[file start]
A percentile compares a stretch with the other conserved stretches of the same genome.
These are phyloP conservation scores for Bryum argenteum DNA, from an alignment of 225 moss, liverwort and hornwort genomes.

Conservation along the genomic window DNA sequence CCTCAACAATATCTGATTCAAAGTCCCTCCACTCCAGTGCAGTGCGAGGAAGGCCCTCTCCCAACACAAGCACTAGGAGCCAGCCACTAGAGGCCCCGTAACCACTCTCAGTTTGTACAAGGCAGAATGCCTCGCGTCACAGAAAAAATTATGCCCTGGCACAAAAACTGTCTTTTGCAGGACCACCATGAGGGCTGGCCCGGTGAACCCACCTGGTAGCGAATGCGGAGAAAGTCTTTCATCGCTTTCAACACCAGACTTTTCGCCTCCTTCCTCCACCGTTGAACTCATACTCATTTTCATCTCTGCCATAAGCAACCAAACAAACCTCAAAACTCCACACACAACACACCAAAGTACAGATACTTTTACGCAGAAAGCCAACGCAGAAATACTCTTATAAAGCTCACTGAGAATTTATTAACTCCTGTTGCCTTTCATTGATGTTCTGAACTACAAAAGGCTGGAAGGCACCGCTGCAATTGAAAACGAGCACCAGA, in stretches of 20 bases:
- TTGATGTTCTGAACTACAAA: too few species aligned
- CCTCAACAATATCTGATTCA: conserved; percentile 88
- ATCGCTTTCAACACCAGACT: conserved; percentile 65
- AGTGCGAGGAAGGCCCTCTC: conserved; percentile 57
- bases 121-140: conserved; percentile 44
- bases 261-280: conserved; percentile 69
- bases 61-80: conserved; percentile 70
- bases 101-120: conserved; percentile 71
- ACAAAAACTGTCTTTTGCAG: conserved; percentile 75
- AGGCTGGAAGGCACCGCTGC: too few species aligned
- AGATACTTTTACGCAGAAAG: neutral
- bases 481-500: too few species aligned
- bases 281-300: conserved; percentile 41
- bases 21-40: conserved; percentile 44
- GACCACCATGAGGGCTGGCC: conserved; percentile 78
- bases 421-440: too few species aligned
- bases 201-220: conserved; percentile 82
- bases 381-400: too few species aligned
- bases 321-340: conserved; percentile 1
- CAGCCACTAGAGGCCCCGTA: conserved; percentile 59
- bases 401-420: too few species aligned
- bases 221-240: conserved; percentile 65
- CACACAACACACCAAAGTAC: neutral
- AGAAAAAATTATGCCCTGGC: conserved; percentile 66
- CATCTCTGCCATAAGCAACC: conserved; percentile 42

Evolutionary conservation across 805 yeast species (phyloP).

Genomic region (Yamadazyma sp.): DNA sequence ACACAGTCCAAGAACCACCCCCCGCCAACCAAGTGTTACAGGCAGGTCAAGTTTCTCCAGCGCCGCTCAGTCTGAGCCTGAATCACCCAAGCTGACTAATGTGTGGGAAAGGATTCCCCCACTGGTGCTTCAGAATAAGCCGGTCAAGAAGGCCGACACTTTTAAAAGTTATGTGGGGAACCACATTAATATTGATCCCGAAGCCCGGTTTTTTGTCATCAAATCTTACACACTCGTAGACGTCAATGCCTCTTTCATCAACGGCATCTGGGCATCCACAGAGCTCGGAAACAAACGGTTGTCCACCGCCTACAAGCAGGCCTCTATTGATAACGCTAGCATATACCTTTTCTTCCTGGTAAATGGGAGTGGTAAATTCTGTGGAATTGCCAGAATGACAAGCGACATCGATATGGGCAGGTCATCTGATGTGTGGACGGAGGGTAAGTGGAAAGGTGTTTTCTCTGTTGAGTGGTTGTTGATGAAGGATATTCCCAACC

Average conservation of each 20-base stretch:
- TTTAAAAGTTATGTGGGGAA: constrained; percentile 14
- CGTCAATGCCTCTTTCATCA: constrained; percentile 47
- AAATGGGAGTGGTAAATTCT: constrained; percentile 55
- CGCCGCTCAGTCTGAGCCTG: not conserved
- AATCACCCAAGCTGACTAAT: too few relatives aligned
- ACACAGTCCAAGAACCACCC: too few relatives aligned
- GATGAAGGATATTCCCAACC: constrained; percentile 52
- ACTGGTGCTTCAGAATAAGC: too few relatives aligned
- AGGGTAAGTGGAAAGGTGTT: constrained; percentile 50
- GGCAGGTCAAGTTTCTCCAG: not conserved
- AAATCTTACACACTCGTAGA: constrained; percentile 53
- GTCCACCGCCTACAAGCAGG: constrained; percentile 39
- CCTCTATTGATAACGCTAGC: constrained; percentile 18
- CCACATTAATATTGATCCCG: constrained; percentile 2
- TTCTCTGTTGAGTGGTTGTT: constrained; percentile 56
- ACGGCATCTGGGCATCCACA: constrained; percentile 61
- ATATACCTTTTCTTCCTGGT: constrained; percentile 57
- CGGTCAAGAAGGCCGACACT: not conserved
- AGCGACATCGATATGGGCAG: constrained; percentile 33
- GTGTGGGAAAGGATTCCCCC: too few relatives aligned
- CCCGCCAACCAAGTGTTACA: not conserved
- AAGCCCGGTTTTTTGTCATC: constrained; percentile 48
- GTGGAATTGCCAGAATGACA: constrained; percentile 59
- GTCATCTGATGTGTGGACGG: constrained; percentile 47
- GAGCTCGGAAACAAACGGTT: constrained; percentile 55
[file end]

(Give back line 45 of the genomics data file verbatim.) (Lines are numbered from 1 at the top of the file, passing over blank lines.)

- CCACATTAATATTGATCCCG: constrained; percentile 2